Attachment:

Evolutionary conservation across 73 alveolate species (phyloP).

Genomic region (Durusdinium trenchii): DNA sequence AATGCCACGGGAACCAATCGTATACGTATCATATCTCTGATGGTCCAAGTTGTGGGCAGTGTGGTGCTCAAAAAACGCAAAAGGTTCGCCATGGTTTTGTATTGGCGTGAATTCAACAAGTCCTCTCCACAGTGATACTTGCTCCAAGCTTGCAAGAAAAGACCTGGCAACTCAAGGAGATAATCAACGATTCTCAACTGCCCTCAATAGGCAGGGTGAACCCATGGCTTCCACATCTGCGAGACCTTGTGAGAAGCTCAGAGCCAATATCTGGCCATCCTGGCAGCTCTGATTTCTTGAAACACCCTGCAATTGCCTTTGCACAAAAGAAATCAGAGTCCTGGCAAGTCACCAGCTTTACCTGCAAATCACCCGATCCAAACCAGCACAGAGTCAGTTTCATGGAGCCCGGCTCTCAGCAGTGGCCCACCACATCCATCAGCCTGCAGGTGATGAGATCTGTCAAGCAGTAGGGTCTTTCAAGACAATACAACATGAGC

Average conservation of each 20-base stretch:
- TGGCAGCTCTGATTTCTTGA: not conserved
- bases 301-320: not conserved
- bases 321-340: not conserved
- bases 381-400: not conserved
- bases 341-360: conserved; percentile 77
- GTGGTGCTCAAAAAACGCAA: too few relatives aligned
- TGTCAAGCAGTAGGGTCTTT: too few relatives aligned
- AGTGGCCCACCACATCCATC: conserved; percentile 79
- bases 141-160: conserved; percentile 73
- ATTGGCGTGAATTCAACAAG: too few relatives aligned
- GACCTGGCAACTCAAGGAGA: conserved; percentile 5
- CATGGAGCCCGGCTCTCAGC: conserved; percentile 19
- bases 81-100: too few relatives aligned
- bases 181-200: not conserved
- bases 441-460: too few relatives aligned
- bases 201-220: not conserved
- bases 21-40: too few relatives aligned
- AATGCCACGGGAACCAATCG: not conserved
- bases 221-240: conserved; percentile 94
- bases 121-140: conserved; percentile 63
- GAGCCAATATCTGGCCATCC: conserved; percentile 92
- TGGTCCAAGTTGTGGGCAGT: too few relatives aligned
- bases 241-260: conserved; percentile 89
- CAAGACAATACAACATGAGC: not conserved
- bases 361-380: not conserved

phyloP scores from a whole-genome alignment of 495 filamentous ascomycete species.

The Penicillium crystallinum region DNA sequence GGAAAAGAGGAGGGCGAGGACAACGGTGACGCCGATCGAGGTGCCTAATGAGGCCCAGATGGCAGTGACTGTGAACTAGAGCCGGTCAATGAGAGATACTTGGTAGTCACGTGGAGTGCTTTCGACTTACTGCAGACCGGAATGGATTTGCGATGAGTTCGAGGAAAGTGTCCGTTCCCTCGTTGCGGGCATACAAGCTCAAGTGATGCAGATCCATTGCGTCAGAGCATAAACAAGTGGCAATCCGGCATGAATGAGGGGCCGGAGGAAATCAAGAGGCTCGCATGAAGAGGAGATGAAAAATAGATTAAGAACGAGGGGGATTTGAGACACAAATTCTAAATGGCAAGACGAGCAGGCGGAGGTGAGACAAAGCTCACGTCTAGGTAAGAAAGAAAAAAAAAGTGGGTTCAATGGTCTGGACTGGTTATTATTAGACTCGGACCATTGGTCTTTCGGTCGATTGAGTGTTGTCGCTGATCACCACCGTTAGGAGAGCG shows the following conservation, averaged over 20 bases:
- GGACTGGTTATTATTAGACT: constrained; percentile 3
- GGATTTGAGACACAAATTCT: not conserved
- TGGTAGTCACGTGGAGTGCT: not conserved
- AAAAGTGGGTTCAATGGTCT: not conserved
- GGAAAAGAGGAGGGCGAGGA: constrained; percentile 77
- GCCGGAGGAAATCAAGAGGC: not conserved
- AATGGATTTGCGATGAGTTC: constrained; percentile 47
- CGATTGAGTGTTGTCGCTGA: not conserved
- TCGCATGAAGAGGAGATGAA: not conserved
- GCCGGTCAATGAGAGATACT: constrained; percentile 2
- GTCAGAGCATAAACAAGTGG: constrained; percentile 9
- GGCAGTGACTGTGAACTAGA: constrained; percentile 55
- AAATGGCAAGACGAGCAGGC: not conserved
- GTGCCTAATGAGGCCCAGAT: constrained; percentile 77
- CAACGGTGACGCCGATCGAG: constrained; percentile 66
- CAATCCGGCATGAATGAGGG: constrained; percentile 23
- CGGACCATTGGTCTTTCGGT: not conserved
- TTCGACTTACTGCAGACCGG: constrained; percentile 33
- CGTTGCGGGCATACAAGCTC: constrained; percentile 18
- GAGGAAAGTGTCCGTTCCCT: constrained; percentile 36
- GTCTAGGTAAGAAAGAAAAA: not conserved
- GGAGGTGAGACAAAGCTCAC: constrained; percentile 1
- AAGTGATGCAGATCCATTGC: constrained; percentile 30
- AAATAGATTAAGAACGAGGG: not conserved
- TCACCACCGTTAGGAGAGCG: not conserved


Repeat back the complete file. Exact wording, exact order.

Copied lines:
Evolutionary conservation across 73 alveolate species (phyloP).

Genomic region (Durusdinium trenchii): DNA sequence AATGCCACGGGAACCAATCGTATACGTATCATATCTCTGATGGTCCAAGTTGTGGGCAGTGTGGTGCTCAAAAAACGCAAAAGGTTCGCCATGGTTTTGTATTGGCGTGAATTCAACAAGTCCTCTCCACAGTGATACTTGCTCCAAGCTTGCAAGAAAAGACCTGGCAACTCAAGGAGATAATCAACGATTCTCAACTGCCCTCAATAGGCAGGGTGAACCCATGGCTTCCACATCTGCGAGACCTTGTGAGAAGCTCAGAGCCAATATCTGGCCATCCTGGCAGCTCTGATTTCTTGAAACACCCTGCAATTGCCTTTGCACAAAAGAAATCAGAGTCCTGGCAAGTCACCAGCTTTACCTGCAAATCACCCGATCCAAACCAGCACAGAGTCAGTTTCATGGAGCCCGGCTCTCAGCAGTGGCCCACCACATCCATCAGCCTGCAGGTGATGAGATCTGTCAAGCAGTAGGGTCTTTCAAGACAATACAACATGAGC

Average conservation of each 20-base stretch:
- TGGCAGCTCTGATTTCTTGA: not conserved
- bases 301-320: not conserved
- bases 321-340: not conserved
- bases 381-400: not conserved
- bases 341-360: conserved; percentile 77
- GTGGTGCTCAAAAAACGCAA: too few relatives aligned
- TGTCAAGCAGTAGGGTCTTT: too few relatives aligned
- AGTGGCCCACCACATCCATC: conserved; percentile 79
- bases 141-160: conserved; percentile 73
- ATTGGCGTGAATTCAACAAG: too few relatives aligned
- GACCTGGCAACTCAAGGAGA: conserved; percentile 5
- CATGGAGCCCGGCTCTCAGC: conserved; percentile 19
- bases 81-100: too few relatives aligned
- bases 181-200: not conserved
- bases 441-460: too few relatives aligned
- bases 201-220: not conserved
- bases 21-40: too few relatives aligned
- AATGCCACGGGAACCAATCG: not conserved
- bases 221-240: conserved; percentile 94
- bases 121-140: conserved; percentile 63
- GAGCCAATATCTGGCCATCC: conserved; percentile 92
- TGGTCCAAGTTGTGGGCAGT: too few relatives aligned
- bases 241-260: conserved; percentile 89
- CAAGACAATACAACATGAGC: not conserved
- bases 361-380: not conserved

phyloP scores from a whole-genome alignment of 495 filamentous ascomycete species.

The Penicillium crystallinum region DNA sequence GGAAAAGAGGAGGGCGAGGACAACGGTGACGCCGATCGAGGTGCCTAATGAGGCCCAGATGGCAGTGACTGTGAACTAGAGCCGGTCAATGAGAGATACTTGGTAGTCACGTGGAGTGCTTTCGACTTACTGCAGACCGGAATGGATTTGCGATGAGTTCGAGGAAAGTGTCCGTTCCCTCGTTGCGGGCATACAAGCTCAAGTGATGCAGATCCATTGCGTCAGAGCATAAACAAGTGGCAATCCGGCATGAATGAGGGGCCGGAGGAAATCAAGAGGCTCGCATGAAGAGGAGATGAAAAATAGATTAAGAACGAGGGGGATTTGAGACACAAATTCTAAATGGCAAGACGAGCAGGCGGAGGTGAGACAAAGCTCACGTCTAGGTAAGAAAGAAAAAAAAAGTGGGTTCAATGGTCTGGACTGGTTATTATTAGACTCGGACCATTGGTCTTTCGGTCGATTGAGTGTTGTCGCTGATCACCACCGTTAGGAGAGCG shows the following conservation, averaged over 20 bases:
- GGACTGGTTATTATTAGACT: constrained; percentile 3
- GGATTTGAGACACAAATTCT: not conserved
- TGGTAGTCACGTGGAGTGCT: not conserved
- AAAAGTGGGTTCAATGGTCT: not conserved
- GGAAAAGAGGAGGGCGAGGA: constrained; percentile 77
- GCCGGAGGAAATCAAGAGGC: not conserved
- AATGGATTTGCGATGAGTTC: constrained; percentile 47
- CGATTGAGTGTTGTCGCTGA: not conserved
- TCGCATGAAGAGGAGATGAA: not conserved
- GCCGGTCAATGAGAGATACT: constrained; percentile 2
- GTCAGAGCATAAACAAGTGG: constrained; percentile 9
- GGCAGTGACTGTGAACTAGA: constrained; percentile 55
- AAATGGCAAGACGAGCAGGC: not conserved
- GTGCCTAATGAGGCCCAGAT: constrained; percentile 77
- CAACGGTGACGCCGATCGAG: constrained; percentile 66
- CAATCCGGCATGAATGAGGG: constrained; percentile 23
- CGGACCATTGGTCTTTCGGT: not conserved
- TTCGACTTACTGCAGACCGG: constrained; percentile 33
- CGTTGCGGGCATACAAGCTC: constrained; percentile 18
- GAGGAAAGTGTCCGTTCCCT: constrained; percentile 36
- GTCTAGGTAAGAAAGAAAAA: not conserved
- GGAGGTGAGACAAAGCTCAC: constrained; percentile 1
- AAGTGATGCAGATCCATTGC: constrained; percentile 30
- AAATAGATTAAGAACGAGGG: not conserved
- TCACCACCGTTAGGAGAGCG: not conserved